Guest Authors: Larry May and Andrew T. Forcehimes
There are well recognized moral and legal problems concerning the initiation as well as the conduct of war or armed conflict. But the moral and legal problems that arise at the end of armed conflict or war has not until recently been given serious attention. Having joined the significant debate in law and philosophy about jus ad bellum and the jus in bello, the complicated issues of jus post bellum are now beginning to be explored. The collection of essays in Morality, Jus Post Bellum, and International Law brings together some of the leading legal, political and moral theorists to discuss the normative issues that arise when war concludes and when a society strives to transition to peace.
Given the focus on this transitional period, there is considerable overlap between transitional justice and jus post bellum. Transitional justice concerns the normative considerations that apply to a society that is moving from a repressive, non-democratic society to one that is non-repressive and democratic. Most of the repressive societies that are in this state of transition are also societies emerging from a period of mass atrocity or from a civil war. Since societies are trying to regain peace after a period of war or armed conflict, one of the most important questions for both emerging fields of inquiry is when it is justified to prosecute political and military leaders who have clearly caused harm. And if there are to be such trials, which often make tensions worse in the society in question, how and where should they be conducted? And how should we treat reparation pleas, which likewise threaten to disrupt fragile peace-building processes? The collection begins with essays that provide specific answers to these questions.
We then turn to essays that discuss specific, often practical, issues involved in the transition from war, mass atrocity, or repressive regimes, to a just and lasting peace. Should all non-democratic regimes be toppled, or is it sufficient for a regime simply to be less repressive than before, having transitioned to a now thoroughly peaceful state that is protective of human rights? Are there moral reasons for thinking that soldiers should be relieved of responsibility so as to advance the goal of peace-building? And, how should we view cases of economic actors as well as child soldiers?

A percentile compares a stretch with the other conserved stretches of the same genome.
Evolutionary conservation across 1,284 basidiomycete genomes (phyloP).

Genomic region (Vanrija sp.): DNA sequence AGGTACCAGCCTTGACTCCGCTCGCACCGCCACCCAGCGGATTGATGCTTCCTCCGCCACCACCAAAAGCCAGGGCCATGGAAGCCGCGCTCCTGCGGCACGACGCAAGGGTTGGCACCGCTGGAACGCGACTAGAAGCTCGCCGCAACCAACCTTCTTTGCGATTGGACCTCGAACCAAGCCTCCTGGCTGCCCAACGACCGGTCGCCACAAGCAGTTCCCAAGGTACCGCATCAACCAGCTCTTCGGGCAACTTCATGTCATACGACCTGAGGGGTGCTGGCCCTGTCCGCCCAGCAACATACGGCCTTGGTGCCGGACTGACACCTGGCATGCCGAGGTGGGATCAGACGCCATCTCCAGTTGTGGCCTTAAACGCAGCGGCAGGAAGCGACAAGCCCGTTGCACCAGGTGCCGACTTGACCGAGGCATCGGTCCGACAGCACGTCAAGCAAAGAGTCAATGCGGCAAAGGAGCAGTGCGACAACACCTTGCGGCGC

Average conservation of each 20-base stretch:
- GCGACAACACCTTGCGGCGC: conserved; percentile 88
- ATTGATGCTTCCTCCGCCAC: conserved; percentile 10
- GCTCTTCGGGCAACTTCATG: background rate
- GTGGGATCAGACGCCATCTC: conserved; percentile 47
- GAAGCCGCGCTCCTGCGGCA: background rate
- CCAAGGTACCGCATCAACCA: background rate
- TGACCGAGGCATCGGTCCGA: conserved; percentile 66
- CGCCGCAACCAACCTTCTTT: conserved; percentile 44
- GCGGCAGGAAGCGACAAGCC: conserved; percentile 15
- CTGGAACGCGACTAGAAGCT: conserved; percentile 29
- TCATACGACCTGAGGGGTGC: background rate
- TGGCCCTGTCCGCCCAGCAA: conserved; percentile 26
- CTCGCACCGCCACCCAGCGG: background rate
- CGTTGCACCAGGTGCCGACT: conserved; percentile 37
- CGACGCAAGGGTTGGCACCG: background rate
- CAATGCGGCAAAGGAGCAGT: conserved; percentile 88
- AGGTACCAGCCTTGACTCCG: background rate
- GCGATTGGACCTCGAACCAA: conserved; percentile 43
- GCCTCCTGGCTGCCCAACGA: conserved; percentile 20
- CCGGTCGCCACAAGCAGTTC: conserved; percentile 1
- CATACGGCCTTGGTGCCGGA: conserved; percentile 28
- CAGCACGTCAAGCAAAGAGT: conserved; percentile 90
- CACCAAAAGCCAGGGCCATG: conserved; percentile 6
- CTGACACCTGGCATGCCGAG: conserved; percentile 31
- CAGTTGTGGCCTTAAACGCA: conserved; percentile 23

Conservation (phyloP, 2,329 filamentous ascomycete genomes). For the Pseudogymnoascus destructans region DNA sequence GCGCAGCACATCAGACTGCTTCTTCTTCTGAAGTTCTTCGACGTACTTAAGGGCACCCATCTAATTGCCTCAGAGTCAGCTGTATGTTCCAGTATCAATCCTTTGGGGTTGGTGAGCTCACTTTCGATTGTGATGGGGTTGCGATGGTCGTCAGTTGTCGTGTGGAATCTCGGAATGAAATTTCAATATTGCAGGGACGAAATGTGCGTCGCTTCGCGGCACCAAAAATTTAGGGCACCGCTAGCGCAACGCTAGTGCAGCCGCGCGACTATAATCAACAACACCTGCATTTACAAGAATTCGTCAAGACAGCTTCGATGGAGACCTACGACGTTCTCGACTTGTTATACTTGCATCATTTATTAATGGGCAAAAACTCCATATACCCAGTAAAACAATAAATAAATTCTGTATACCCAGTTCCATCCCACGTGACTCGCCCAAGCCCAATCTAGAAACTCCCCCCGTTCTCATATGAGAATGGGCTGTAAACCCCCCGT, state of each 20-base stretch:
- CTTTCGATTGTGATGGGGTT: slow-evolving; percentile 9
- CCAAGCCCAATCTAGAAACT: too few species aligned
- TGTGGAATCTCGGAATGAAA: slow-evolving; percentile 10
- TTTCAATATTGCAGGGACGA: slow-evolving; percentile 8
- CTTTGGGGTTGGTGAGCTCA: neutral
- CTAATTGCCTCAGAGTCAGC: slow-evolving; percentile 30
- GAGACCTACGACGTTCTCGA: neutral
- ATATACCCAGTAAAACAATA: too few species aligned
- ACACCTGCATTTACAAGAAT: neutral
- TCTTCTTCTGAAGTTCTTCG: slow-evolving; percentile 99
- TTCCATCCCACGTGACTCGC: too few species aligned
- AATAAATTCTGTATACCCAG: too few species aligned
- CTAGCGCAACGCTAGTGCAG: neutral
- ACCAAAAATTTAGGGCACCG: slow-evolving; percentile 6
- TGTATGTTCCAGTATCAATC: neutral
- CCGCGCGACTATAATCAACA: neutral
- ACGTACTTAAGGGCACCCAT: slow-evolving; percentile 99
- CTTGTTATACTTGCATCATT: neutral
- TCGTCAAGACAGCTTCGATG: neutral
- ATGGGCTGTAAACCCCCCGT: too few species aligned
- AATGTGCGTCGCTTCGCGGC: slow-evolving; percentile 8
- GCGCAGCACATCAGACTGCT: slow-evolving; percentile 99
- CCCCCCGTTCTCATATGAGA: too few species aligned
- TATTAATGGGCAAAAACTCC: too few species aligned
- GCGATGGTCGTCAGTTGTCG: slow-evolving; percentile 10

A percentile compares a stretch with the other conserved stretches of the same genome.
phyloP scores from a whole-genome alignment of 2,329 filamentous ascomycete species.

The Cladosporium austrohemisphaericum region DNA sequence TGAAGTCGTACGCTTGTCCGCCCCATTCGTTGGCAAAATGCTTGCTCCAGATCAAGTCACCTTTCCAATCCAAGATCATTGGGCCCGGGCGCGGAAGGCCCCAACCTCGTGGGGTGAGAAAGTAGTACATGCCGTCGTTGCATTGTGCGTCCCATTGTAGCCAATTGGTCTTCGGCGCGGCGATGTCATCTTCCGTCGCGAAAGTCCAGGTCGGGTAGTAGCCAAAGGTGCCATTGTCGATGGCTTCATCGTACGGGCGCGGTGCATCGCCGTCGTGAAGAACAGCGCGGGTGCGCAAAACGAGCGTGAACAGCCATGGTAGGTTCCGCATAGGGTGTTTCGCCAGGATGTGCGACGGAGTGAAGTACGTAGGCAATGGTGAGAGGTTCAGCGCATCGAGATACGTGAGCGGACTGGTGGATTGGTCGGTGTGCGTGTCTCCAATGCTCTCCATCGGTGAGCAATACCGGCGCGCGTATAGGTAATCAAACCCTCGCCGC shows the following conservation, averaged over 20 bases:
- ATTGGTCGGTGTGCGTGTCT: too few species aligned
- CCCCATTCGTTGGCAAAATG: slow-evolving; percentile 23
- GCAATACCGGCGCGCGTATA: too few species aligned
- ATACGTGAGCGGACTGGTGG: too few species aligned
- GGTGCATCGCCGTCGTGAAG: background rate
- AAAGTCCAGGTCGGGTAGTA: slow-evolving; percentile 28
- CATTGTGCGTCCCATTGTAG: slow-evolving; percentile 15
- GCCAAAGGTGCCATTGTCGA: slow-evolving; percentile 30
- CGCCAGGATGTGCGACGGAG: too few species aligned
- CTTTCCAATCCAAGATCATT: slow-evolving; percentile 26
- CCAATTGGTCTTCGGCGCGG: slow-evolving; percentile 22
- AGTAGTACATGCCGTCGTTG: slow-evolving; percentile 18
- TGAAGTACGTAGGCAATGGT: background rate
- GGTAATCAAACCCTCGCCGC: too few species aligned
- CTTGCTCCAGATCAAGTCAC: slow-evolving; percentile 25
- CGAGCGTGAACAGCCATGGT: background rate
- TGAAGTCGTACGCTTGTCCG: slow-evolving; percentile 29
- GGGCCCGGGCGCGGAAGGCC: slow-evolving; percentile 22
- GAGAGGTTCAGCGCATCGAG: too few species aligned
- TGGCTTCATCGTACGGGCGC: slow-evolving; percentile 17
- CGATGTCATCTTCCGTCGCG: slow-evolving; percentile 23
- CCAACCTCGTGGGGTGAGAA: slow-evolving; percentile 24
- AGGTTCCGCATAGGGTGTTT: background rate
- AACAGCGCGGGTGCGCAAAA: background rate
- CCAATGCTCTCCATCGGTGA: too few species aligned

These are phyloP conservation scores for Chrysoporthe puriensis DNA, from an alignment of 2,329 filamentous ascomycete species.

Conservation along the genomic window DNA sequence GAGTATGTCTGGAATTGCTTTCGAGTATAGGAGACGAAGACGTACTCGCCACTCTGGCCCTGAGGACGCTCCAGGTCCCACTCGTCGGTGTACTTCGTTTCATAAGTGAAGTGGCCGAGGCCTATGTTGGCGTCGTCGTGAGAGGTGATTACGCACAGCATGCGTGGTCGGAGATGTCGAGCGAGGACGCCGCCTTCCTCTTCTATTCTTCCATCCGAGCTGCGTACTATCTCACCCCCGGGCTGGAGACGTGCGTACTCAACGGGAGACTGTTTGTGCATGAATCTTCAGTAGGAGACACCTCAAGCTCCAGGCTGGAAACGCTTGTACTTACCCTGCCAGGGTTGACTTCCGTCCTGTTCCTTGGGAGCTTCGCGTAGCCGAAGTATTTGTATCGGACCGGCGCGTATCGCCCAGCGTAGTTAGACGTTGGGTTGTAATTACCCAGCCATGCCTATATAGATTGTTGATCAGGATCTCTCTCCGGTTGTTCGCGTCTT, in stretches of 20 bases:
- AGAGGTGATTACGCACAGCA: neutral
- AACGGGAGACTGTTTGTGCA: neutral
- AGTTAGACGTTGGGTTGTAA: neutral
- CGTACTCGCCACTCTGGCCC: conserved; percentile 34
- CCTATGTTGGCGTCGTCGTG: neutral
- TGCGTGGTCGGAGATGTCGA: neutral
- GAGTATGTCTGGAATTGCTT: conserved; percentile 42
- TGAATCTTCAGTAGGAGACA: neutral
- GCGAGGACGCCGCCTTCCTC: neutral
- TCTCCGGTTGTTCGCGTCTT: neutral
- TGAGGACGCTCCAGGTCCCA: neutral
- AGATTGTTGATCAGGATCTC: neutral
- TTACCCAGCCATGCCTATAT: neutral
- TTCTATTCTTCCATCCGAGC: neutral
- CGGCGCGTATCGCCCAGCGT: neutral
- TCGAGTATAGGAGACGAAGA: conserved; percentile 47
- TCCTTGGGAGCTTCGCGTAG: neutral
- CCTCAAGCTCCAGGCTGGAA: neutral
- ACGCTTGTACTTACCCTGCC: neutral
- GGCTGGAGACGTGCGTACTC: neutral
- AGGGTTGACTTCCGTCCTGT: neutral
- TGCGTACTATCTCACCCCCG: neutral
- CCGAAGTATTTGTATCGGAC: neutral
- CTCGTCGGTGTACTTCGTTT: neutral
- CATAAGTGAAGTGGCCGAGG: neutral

We round out our collection by turning to a question concerning the field of jus post bellum itself. Should it be regarded as a distinct and helpful field of inquiry? Or, is it theoretically useless and pragmatically worrisome? The anthology thus concludes with three pieces, the first two, one by a philosopher and one by a lawyer, offer significant skeptical challenges to the very idea of jus post bellum. And in the final essay we (the editors) attempt to address this skepticism.
Larry May is W. Alton Jones Professor of Philosophy and Professor of Law at Vanderbilt University, as well as Professorial Fellow at the Centre for Applied Philosophy and Public Ethics at Charles Sturt and Australian National Universities. He is the author of Crimes Against Humanity: A Normative Account (Cambridge University Press, 2005), War Crimes and Just War (Cambridge University Press, 2007), Aggression and Crimes against Peace (Cambridge University Press, 2008), Genocide: A Normative Account (Cambridge University Press, 2010) and Global Justice and Due Process (Cambridge University Press, 2010). He is also the editor of International Criminal Law and Philosophy (Cambridge University Press, 2009).
Andrew T. Forcehimes is currently working on his PhD in philosophy at Vanderbilt University. He has published articles on deliberative democracy, multiculturalism and decision theory.